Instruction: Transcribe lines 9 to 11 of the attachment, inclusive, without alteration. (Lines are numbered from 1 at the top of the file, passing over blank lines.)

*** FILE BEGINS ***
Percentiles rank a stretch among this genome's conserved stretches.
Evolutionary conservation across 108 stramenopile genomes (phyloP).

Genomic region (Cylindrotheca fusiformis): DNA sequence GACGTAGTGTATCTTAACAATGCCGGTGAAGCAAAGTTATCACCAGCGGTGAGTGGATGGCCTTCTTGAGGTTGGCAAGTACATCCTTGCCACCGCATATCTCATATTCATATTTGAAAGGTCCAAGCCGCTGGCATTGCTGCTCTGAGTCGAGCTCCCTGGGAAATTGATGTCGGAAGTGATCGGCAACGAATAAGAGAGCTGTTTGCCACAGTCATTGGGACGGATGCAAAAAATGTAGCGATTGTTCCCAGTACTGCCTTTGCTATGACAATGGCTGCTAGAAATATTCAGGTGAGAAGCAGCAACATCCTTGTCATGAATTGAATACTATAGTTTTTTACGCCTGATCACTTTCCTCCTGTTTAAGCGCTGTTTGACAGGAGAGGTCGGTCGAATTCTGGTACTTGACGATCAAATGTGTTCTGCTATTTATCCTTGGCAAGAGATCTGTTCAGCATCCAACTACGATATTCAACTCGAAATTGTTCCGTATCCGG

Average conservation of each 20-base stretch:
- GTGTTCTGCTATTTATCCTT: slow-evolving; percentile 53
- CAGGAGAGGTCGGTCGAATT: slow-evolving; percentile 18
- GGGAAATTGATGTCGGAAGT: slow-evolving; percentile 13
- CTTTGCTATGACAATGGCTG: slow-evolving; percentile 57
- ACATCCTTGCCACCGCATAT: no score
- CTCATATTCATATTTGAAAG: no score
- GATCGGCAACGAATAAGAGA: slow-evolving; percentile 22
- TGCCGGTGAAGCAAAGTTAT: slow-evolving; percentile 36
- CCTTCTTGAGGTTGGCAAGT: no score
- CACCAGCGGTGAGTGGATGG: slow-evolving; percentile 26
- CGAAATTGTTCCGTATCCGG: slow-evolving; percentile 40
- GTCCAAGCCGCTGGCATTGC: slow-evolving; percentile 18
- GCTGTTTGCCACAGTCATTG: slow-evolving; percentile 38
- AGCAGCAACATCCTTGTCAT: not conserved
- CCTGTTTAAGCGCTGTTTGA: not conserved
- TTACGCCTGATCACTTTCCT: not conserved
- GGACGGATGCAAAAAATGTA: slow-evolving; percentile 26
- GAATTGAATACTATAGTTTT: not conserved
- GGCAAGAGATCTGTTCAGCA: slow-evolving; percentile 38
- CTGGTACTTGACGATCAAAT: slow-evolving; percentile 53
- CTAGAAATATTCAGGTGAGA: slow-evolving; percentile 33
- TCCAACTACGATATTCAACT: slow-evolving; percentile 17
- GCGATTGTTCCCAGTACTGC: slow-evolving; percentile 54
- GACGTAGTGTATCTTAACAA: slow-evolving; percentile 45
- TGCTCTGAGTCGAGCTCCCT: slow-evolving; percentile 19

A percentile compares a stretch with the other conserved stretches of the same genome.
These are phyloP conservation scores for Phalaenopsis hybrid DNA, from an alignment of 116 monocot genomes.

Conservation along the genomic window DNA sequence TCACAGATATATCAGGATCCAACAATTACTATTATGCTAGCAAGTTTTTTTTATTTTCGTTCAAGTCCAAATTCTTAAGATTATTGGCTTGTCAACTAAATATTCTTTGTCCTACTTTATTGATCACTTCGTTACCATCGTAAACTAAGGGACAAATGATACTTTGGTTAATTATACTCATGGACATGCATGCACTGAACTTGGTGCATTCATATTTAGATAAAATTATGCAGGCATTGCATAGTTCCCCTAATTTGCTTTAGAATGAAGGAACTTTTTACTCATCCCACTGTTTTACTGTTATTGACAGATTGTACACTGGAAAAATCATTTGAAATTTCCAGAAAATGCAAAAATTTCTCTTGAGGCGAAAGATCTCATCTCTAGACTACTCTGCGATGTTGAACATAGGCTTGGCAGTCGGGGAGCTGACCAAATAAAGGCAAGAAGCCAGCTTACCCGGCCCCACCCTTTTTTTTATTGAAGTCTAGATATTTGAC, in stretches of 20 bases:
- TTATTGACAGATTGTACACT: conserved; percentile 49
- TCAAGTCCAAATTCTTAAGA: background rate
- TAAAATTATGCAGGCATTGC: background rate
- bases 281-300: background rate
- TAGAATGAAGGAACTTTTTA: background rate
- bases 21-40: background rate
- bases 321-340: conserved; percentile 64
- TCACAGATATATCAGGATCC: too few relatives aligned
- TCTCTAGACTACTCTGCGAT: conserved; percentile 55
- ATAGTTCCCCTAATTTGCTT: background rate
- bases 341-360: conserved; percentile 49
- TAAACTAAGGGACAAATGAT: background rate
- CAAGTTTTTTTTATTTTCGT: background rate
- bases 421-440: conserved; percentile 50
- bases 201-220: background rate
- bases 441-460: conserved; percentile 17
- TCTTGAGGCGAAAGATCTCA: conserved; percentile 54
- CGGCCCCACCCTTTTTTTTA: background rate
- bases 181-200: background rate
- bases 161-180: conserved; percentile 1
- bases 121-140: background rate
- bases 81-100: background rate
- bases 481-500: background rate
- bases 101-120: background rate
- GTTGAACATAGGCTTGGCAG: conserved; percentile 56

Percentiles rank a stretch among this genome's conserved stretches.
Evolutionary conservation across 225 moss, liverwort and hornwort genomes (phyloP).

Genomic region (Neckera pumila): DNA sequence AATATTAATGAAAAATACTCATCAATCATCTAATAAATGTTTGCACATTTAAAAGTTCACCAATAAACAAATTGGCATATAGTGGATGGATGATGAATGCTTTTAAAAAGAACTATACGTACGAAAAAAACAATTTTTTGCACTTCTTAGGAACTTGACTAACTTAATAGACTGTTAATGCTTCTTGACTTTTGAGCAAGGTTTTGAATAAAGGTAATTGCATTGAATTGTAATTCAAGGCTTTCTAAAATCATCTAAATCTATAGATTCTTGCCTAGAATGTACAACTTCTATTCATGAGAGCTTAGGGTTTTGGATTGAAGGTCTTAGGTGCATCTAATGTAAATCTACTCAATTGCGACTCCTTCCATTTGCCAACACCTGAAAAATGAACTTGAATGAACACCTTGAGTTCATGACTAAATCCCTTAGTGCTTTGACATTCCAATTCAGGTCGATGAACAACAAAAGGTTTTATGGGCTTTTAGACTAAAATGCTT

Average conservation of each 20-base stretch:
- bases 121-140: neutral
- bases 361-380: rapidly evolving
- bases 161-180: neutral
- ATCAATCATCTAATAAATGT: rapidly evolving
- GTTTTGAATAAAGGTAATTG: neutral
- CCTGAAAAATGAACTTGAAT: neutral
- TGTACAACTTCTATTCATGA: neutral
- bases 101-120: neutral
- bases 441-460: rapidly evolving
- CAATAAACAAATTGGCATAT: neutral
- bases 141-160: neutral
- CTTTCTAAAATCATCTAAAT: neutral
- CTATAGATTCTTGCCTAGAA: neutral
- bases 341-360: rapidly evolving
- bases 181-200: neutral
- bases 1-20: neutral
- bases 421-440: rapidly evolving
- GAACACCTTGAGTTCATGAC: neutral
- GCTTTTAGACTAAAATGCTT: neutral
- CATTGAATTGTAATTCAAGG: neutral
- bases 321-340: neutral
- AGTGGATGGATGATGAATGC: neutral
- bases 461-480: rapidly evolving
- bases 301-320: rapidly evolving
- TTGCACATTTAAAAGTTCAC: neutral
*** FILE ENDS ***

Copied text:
- ACATCCTTGCCACCGCATAT: no score
- CTCATATTCATATTTGAAAG: no score
- GATCGGCAACGAATAAGAGA: slow-evolving; percentile 22